Diffusing the sound scatters the sound in such a way as to allow your ear/brain mechanism to pay less attention to it than the directly received sound. This allows us to ignore (or reduce our awareness) of the scattered sound in favor of paying attention to the more direct sound – kind of like what we want to achieve with absorbing without having to use such brute force measures as are required with any absorber type of system.

One of the first tasks we’re going to start with is to try and eliminate the point of first reflection from the sidewall. This is the classic area to start with assuming you’ve placed a throw rug or some type of absorbing material on the floor in front of the speakers (diffusing on the floor is nearly impossible from a practical standpoint) and the ceiling is pretty far away. If the ceiling is as close to the speaker as is the sidewall you may wish to explore the idea of repeating the process we’re going to next suggest – on the ceiling.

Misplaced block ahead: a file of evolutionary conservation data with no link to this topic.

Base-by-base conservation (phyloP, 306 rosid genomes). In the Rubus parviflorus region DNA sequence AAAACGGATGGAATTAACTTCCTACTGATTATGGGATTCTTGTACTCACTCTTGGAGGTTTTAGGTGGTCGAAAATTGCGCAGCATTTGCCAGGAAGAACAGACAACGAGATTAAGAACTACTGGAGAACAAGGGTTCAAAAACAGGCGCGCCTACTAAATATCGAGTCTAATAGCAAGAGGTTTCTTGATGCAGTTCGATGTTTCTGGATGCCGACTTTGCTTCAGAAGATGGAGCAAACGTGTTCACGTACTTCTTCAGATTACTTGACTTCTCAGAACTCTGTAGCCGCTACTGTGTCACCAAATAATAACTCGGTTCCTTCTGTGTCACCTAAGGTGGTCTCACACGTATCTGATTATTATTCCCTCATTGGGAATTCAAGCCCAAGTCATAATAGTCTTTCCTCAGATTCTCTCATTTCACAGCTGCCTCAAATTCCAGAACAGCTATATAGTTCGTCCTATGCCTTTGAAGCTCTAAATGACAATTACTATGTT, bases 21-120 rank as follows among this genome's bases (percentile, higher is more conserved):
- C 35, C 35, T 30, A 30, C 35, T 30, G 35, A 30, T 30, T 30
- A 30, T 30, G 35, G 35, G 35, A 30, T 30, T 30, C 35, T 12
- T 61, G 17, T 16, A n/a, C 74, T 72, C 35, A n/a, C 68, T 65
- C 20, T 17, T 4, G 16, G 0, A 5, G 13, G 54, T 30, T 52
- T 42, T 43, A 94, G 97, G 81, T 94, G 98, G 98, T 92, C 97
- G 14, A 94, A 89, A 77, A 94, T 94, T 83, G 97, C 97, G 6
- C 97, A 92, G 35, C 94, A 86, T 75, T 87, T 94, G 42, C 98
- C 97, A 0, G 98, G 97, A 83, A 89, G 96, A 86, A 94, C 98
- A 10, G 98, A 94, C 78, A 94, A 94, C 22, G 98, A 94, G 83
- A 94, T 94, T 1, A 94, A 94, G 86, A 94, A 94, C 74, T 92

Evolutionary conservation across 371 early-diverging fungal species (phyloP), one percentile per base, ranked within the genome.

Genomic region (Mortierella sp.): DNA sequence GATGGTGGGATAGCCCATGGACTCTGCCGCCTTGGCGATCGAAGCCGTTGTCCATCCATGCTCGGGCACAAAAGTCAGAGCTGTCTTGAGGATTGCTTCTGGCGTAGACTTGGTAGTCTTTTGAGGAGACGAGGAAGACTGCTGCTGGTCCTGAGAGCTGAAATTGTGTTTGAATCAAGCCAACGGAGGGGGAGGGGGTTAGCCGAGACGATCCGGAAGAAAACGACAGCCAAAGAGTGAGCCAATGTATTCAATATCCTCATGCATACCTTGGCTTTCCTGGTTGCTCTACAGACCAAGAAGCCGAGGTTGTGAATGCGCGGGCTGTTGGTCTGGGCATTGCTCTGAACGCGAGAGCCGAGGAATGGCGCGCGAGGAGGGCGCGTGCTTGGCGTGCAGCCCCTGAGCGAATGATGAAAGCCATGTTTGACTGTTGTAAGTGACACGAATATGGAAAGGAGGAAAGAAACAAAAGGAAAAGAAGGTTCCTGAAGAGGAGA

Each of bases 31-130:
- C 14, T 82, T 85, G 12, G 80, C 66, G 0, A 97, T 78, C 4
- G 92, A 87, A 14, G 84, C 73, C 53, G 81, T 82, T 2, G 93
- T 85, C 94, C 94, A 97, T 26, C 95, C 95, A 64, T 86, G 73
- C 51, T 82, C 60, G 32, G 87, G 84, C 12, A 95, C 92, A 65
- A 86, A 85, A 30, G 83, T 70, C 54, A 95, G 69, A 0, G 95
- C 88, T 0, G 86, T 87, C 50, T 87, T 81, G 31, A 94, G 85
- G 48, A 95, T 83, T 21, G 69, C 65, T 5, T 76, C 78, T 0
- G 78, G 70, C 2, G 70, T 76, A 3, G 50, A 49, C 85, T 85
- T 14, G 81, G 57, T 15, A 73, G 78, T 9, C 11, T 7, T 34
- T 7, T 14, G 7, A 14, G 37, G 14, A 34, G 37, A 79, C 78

For this exercise you’ll need the help of an accomplice holding a small mirror that isn’t overly concerned with looking a little goofy. First, remove the grilles on your loudspeakers. While you’re seated in your listening position, which was set in the procedure we detailed in yesterday’s post, have your cohort stand with his/her back touching the sidewall in front of the speaker, perhaps halfway between the speaker and your seating position, holding the mirror directly in front of them and parallel to the sidewall behind them.